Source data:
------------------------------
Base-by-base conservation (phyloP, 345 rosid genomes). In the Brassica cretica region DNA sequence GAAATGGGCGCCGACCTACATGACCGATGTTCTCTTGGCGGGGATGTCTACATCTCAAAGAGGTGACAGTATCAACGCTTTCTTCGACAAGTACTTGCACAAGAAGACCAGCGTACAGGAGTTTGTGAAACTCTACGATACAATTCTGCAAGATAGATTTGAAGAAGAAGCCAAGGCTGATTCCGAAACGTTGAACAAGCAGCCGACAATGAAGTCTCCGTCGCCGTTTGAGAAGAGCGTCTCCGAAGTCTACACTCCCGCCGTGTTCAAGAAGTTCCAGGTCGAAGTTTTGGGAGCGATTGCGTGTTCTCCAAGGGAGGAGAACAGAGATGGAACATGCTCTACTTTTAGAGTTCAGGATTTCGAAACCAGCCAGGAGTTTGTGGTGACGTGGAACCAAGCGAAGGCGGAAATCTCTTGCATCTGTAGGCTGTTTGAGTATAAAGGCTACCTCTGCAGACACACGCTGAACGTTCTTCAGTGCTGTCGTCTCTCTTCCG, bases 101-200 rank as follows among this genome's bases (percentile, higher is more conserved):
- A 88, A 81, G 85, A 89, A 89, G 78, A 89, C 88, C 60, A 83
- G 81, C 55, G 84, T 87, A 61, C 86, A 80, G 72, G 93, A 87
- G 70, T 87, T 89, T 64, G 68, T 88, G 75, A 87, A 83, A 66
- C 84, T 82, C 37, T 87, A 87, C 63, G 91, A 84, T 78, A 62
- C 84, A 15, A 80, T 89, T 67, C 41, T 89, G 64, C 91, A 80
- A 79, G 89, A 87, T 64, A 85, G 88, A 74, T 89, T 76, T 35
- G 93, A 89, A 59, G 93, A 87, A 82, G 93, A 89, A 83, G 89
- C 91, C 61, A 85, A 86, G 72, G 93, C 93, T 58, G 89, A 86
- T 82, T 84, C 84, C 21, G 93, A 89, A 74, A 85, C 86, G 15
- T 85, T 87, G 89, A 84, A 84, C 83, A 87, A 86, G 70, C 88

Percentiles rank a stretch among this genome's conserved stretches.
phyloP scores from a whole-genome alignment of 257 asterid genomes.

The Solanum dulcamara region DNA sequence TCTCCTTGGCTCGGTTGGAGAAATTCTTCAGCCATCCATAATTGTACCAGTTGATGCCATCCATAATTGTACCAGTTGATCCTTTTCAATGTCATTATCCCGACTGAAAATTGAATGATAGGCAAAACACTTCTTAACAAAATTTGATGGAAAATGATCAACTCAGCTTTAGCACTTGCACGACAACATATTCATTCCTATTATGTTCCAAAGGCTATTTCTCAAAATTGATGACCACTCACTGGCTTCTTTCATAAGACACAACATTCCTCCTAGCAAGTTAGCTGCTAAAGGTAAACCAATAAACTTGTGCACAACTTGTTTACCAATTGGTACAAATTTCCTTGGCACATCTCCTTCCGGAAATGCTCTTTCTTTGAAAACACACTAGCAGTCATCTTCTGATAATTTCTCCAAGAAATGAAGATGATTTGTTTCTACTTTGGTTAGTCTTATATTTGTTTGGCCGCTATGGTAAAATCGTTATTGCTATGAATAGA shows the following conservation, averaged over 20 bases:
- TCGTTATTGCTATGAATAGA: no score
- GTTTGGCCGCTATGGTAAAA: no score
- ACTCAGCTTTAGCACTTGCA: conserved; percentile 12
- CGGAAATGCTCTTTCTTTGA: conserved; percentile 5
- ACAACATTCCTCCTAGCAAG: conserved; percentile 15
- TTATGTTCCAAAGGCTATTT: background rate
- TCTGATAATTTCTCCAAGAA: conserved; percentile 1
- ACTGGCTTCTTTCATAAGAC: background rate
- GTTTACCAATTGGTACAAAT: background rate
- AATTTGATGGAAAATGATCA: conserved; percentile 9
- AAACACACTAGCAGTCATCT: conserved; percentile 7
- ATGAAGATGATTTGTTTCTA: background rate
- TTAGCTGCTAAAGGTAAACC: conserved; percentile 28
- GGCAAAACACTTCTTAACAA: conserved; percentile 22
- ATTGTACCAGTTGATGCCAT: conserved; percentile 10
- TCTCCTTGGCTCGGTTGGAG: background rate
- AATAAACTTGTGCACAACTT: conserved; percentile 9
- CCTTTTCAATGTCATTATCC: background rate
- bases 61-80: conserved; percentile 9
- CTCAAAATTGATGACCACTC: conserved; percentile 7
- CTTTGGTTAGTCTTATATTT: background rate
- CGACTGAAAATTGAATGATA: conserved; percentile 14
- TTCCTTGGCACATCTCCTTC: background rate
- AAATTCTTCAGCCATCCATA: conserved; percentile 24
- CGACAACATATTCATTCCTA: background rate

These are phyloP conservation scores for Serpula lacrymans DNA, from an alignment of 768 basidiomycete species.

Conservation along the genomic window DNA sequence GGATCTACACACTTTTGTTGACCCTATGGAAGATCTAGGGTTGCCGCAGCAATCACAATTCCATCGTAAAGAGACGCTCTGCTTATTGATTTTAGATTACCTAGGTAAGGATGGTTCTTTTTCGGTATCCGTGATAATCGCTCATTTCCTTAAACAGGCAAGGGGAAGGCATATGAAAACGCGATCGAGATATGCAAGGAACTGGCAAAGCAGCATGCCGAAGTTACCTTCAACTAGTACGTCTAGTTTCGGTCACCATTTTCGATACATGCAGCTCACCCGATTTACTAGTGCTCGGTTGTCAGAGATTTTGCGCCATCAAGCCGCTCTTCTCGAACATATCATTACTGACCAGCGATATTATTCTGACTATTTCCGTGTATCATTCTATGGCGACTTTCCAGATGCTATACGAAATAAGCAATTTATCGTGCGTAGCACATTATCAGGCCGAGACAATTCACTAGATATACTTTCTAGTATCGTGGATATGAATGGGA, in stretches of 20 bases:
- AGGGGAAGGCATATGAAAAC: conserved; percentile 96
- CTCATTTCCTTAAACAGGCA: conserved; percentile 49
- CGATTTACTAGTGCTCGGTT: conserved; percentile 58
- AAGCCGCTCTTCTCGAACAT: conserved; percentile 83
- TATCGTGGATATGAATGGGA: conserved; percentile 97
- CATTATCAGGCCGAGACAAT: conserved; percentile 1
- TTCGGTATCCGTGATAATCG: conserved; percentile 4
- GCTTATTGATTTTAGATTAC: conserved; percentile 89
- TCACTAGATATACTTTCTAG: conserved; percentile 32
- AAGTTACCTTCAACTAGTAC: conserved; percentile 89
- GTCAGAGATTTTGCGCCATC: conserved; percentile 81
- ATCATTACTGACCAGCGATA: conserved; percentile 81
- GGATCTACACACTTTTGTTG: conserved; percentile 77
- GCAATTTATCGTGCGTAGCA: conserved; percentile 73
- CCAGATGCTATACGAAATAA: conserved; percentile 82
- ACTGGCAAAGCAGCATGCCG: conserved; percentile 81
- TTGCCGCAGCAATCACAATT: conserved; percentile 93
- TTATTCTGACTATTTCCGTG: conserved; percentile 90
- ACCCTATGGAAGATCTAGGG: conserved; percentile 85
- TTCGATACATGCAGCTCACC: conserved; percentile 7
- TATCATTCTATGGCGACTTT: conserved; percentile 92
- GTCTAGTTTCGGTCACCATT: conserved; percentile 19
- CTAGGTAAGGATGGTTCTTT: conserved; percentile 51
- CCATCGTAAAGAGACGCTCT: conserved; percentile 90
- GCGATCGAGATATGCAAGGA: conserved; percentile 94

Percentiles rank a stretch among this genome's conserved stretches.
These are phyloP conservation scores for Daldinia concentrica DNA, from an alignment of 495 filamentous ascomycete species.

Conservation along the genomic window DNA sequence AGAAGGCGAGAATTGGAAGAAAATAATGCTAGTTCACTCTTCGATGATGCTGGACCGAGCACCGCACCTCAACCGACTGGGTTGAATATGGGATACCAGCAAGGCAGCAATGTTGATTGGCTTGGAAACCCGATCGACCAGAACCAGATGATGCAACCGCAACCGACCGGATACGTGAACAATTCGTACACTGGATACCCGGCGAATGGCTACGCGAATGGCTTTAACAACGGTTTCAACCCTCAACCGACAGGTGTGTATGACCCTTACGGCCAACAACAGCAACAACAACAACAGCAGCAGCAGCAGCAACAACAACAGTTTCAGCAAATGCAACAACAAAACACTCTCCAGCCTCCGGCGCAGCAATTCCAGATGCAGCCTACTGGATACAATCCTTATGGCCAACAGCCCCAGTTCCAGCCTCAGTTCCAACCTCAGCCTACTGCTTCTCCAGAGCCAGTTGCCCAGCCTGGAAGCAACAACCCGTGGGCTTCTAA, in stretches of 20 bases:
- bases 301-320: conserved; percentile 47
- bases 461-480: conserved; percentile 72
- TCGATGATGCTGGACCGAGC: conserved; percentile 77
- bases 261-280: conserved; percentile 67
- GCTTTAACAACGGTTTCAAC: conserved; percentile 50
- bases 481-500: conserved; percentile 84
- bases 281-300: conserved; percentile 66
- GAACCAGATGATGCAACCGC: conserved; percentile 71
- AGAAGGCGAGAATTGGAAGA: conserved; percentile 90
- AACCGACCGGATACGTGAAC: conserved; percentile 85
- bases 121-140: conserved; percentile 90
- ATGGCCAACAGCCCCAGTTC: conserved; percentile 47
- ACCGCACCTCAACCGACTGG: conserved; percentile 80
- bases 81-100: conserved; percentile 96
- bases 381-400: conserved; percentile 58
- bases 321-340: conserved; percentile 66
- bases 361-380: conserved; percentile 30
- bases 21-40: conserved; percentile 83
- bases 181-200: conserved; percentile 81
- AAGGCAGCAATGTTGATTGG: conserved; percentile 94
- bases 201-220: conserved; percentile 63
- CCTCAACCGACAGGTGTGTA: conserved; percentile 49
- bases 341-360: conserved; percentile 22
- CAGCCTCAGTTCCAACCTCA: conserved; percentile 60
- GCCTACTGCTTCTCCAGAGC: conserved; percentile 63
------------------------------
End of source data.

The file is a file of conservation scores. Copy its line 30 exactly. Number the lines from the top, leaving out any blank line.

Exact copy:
- TCTCCTTGGCTCGGTTGGAG: background rate